Breeding the real Kerry deal

Anyone interested in getting into the breeding of Kerry Bog ponies should insist on getting a brown passport with the pony to ensure you are getting the real thing.

In recent times, small ponies have been imported from England and offered for sale as Kerry Bog ponies. However, these traders, who are operating from trailers, have no papers whatsoever for the ponies.

The Kerry Bog pony society recommends that buyers source ponies through its website,, or by putting your name on a buyers' list for referrals.

You should carefully select a Class 1 Kerry Bog pony stallion to cover your mare and ask for a covering certificate when taking the mare home.

At the end of the stud season, the stallion owner will send copies of all the covering certs to the Irish Horse Board and, the following spring, the Horse Board will send out papers to the registered owner of the mare, so that the foal can be microchipped and registered.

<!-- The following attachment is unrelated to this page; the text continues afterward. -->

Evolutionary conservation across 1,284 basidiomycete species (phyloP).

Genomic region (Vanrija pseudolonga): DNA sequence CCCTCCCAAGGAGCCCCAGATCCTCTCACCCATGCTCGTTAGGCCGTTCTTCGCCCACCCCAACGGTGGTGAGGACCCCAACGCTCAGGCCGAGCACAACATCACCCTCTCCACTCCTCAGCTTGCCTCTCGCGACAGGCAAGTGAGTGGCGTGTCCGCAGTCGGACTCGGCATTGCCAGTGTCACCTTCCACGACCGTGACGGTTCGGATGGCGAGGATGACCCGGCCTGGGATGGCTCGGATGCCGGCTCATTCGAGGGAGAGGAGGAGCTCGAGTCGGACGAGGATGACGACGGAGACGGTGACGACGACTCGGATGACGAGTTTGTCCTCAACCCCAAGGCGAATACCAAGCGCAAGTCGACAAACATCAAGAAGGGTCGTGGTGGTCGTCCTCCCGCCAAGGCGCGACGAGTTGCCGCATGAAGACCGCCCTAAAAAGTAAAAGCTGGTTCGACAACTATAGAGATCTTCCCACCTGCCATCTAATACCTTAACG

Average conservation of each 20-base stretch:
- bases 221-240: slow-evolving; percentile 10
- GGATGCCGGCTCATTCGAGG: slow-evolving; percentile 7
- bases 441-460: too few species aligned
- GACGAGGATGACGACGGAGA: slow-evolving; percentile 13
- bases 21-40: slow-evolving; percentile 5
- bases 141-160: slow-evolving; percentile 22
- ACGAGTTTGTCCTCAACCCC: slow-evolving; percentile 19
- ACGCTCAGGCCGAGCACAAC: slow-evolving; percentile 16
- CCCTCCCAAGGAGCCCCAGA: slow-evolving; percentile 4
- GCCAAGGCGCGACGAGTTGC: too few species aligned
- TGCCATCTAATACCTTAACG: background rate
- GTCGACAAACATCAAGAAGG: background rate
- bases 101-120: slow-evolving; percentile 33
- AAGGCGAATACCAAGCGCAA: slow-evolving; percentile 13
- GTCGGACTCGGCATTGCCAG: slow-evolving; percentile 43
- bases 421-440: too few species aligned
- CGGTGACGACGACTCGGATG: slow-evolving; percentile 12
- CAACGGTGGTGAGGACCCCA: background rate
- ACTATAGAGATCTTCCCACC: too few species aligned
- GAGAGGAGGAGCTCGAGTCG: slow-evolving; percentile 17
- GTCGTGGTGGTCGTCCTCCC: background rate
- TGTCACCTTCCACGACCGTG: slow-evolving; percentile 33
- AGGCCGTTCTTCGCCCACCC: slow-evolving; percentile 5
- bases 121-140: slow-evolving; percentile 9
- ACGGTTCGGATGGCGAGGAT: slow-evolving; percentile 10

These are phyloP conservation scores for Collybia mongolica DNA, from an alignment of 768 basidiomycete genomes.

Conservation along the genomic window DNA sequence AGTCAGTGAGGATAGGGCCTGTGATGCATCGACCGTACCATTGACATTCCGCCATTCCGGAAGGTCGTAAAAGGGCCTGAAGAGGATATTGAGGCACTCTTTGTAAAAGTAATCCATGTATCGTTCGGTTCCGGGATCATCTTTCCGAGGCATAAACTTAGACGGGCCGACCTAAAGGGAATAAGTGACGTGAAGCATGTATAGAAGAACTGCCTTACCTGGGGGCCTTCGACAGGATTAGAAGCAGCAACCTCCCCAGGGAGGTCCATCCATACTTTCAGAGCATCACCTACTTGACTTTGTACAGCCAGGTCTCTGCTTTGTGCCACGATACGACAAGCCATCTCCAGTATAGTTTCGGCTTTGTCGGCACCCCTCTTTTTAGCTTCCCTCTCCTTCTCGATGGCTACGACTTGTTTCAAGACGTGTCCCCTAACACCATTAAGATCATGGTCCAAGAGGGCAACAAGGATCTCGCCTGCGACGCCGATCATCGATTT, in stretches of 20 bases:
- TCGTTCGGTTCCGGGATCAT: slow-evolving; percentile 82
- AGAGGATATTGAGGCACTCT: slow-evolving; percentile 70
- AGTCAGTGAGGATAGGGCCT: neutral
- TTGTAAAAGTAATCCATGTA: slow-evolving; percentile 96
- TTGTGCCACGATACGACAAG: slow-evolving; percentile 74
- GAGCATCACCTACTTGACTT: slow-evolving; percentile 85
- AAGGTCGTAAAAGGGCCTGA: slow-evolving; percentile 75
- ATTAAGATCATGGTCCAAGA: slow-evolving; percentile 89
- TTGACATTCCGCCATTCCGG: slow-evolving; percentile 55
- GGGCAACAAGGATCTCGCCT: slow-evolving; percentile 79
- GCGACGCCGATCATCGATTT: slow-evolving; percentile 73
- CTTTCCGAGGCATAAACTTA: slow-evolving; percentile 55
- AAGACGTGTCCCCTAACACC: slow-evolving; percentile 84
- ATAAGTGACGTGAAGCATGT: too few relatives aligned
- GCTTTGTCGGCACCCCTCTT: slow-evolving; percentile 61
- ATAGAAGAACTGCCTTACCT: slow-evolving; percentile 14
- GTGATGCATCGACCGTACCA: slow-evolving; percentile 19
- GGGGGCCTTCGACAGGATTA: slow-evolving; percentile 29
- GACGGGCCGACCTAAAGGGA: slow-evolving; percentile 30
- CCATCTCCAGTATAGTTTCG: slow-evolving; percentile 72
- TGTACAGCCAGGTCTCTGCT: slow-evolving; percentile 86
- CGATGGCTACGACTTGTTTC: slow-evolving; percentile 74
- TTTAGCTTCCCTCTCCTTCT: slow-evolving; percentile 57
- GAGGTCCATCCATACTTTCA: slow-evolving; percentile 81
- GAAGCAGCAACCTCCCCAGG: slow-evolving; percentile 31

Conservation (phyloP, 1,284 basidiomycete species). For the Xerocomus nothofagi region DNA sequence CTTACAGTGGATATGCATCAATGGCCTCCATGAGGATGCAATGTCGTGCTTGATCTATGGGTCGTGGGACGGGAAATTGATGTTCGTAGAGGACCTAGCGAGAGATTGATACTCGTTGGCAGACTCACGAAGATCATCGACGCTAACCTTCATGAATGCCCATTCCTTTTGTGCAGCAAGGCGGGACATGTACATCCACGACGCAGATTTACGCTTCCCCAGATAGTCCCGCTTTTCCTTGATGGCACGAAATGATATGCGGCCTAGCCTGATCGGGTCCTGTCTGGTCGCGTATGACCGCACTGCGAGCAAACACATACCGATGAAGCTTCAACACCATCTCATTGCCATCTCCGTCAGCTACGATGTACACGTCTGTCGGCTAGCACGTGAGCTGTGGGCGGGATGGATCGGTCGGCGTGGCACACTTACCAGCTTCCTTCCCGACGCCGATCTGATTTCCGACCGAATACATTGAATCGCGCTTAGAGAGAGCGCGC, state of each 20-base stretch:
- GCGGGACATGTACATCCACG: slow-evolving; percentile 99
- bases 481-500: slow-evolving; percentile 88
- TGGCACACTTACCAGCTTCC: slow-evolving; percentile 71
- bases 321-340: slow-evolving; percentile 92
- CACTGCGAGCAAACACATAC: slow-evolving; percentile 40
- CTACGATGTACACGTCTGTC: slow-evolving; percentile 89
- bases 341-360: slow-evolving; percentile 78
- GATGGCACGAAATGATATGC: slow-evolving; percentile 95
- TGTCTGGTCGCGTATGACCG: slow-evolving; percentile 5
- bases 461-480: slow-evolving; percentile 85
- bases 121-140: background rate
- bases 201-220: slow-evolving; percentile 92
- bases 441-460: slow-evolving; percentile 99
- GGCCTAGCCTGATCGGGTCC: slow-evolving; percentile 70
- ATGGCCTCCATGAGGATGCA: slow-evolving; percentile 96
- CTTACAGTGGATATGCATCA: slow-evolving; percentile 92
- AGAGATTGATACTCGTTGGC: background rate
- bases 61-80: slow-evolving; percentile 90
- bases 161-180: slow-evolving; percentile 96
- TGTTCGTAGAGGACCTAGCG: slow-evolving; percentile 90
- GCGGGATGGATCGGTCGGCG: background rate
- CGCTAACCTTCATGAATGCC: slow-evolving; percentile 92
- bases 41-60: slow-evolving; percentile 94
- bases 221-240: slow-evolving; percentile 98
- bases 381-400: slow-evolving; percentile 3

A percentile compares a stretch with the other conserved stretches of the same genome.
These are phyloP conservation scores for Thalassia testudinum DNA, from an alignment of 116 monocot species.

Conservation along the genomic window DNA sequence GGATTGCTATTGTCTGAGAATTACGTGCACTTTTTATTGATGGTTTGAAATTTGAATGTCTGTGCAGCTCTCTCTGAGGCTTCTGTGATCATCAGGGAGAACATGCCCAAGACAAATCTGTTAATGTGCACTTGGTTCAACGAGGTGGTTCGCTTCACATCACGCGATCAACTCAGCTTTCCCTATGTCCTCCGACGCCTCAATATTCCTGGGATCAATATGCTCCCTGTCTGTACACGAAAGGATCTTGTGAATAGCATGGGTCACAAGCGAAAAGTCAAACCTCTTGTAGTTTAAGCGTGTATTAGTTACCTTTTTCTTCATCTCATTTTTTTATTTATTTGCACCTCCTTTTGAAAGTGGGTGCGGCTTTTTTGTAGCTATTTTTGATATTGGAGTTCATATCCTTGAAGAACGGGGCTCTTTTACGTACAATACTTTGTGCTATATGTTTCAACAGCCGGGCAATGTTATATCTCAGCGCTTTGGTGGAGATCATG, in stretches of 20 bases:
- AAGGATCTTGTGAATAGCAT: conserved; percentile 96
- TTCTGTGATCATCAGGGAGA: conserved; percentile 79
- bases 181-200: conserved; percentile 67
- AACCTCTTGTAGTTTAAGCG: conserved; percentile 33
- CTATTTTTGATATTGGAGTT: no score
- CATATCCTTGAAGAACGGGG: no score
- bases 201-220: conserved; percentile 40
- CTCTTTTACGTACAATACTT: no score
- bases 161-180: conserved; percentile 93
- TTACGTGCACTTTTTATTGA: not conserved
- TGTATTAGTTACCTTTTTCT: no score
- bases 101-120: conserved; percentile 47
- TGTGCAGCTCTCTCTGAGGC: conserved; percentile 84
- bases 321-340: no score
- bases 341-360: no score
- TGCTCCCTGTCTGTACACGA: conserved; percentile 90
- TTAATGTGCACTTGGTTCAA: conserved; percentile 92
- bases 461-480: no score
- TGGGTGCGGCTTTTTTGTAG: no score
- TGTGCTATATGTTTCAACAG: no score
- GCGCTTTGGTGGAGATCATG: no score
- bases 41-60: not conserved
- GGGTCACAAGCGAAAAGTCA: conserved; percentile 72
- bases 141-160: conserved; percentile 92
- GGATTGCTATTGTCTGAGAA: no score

This is the best and least expensive way to ensure that your pony has a brown passport. The foal will automatically go into Category 4. When the pony is two years old it is eligible for classification inspection. If it is good enough, it will be declared Class 1 or Class 2, depending on height.

With small herd numbers, such as with the Kerry Bog pony, it is imperative that out-cross stallions are chosen wisely and all registered mare owners have received a list of stallions suitable for crossing with their mares.

A derogation secured until 2009 means that the society can admit ponies of suitable type into the breeding herd. Many of these ponies will be unrelated and will be a major addition to the gene pool. However, where the ponies have known pedigrees of three or four generations, it is advisable to ensure that there is no inbreeding and breeders must choose unrelated stallions.

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